When I Decided to Tell My Teacher About My EDS Diagnosis


Earlier this year, I was diagnosed with a rare connective tissue disorder called Ehlers-Danlos syndrome (EDS). Getting to the point of diagnosis has been a long and exhausting way. However, being diagnosed was an incredible relief in the first few moments. Finally, I received an official confirmation that my pain is real and that I am not making it up.

They believed me.

But like with so many other diseases, getting a diagnose is not only a relief, but also a huge shock. Even if you try to prepare yourself by doing research about the disease on your own, you will never reach a level of preparation that will leave you unmoved. Only recently I came to realize that. After being diagnosed, it took some time until I felt the real shock. I started to think I wouldn’t have to have this experience because I had informed myself so well about EDS. I thought I was prepared… but I was wrong.

Looking back, I can say that I was in a phase of denial, so the actual realization hit me all at once. It wasn’t that I was becoming aware of my illness day by day, it hit me in one moment.

It was brutal.

It all began with an ordinary day of school. I had to fill in a form for the upcoming school year. Beside “normal” classes, I also had to elect my physical education (PE) courses. Of course, I knew that I was not able to do all kind of sports, so basketball or gymnastics weren’t even an option. My motto was: take what hurts least. In the end I had athletics, swimming, table tennis and rowing on my list. It really was about choosing the lesser evil and I knew I would be having problems with some of these kinds of sports. However, I wanted to be “normal.” I didn’t want to stand out, and so I decided to push myself through PE classes.

I would have handed in the form, if it hadn’t been for my mother who still had to sign it. I gave it to her, she read it, turned to me and said, “Darling, I am sorry, but I think you are not able to do these kinds of sports. I can’t sign it.”

There it was. The moment of realization that hit me right in the face. My mother was right, of course. I wouldn’t be able to participate in these PE classes. My disease doesn’t allow it. And at this point I really feel the urge to say that I am a passionate rival of self-pity. I really hate it. But in this moment, I cried and wondered, “When did I get so sick?”

And the honest answer is, I really don’t know.

After a sleepless night dedicated to thinking about my illness, I decided that I must find a way to adjust my PE classes to my needs and skills. So, I went to a teacher to ask for advice. By going to him, that meant that I would have to tell him about my disease – something that I had always tried to avoid. I knew that one day they would have to know about it, but I always tried to put this conversation off. I just wanted to be a normal teenager, I didn’t want to be treated differently.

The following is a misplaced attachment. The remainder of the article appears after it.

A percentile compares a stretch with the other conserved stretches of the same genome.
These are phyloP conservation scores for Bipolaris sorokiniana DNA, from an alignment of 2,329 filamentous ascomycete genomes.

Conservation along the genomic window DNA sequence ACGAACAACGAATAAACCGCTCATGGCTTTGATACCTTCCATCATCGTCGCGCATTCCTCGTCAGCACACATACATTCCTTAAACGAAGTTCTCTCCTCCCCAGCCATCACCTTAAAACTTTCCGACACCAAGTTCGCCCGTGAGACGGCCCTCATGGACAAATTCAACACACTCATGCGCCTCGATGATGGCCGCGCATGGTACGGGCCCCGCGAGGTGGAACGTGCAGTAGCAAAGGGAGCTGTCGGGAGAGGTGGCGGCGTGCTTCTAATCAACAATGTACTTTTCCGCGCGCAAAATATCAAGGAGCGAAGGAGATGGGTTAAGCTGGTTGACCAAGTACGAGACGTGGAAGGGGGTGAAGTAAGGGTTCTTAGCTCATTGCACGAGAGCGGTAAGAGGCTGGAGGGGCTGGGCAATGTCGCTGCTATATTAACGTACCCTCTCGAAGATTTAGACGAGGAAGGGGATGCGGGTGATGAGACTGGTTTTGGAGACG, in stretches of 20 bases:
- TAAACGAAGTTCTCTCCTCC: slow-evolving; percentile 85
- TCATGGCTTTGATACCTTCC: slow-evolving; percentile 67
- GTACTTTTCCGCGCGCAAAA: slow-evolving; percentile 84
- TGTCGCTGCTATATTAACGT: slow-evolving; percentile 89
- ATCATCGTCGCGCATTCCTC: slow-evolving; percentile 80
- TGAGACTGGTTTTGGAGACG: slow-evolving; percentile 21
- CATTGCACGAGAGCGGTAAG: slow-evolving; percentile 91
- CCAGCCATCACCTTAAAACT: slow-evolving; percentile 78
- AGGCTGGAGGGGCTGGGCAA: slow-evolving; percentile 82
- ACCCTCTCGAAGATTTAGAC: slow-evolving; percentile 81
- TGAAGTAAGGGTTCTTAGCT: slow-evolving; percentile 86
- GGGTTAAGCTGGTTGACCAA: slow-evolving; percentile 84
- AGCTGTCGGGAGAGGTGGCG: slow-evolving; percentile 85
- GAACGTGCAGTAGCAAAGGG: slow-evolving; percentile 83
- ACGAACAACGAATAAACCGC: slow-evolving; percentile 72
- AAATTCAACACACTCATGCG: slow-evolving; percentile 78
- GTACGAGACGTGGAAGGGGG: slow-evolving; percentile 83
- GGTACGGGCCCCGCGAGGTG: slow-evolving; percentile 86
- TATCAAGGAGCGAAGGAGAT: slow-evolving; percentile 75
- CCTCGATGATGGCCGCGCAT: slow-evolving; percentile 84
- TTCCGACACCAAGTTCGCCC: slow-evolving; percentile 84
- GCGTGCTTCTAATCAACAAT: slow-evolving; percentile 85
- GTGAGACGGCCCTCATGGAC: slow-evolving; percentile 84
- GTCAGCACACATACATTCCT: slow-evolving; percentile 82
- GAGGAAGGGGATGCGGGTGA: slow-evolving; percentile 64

Nevertheless, I went to my teacher after class and asked him whether I could talk to him. We stayed in the classroom and he seemed quite worried. I told him that I have an illness called Ehlers-Danlos syndrome, which is the reason why I get hurt and bleed easily, which also causes frequent dislocations. I also said that it affects my inner organs and causes me to be in a lot of pain.

To be honest, I had prepared myself for the worst and almost regretted telling my teacher about my disease. To my surprise however, the negative reaction I feared didn’t come.

Instead, he just kept looking at me without saying a word. And what mattered the most was the expression he had on his face. It wasn’t the annoyed, uncomprehending, derogatory expression I feared. It was a mix of understanding, sadness and pity. And although I hate pity, I was so relieved to get such a reaction. So often before, I had to cope with the lack of understanding others let me feel while they told me that I must be faking it to get attention. He seemed truly interested and even asked me some questions about EDS to understand everything better. He was really supportive and helped me to solve the problem I had with PE.

After this conversation, I was incredibly relieved, but on the other hand, somehow quite sad… and I don’t really know why. Apparently one could see my despondency, as my friends asked me if I was OK. Until this point, I had only told my best friend about my disease, and in that moment I decided it was finally time to tell my close friends about it. And I don’t regret it at all. As a result, on the same day, one of my friends sent me a very encouraging message – which I normally wouldn’t of expected.

Even now, four months later, it is still very emotional to remember this series of moments. However, I can definitely say that I am glad I made this decision then. Even though I will forever remember this moment as deeply distressing, it helped me to gain courage and strength. I am now fully aware of the fact that I must accept my disease and that I must stop trying to be “normal” because it would tear me apart. The way I am is my normal. and I must listen to what my body tells me. There is no point in trying to be like every other healthy teenager – because I am not healthy.

The most important thing I learnt that day is that sometimes you will get support and understanding from most unexpected people. Even though there are countless uncomprehending people out there, the good ones, the ones that care about you, still do exist. They are out there somewhere, you just must open your eyes and start looking for them. Often, they are even closer than you would have expected.

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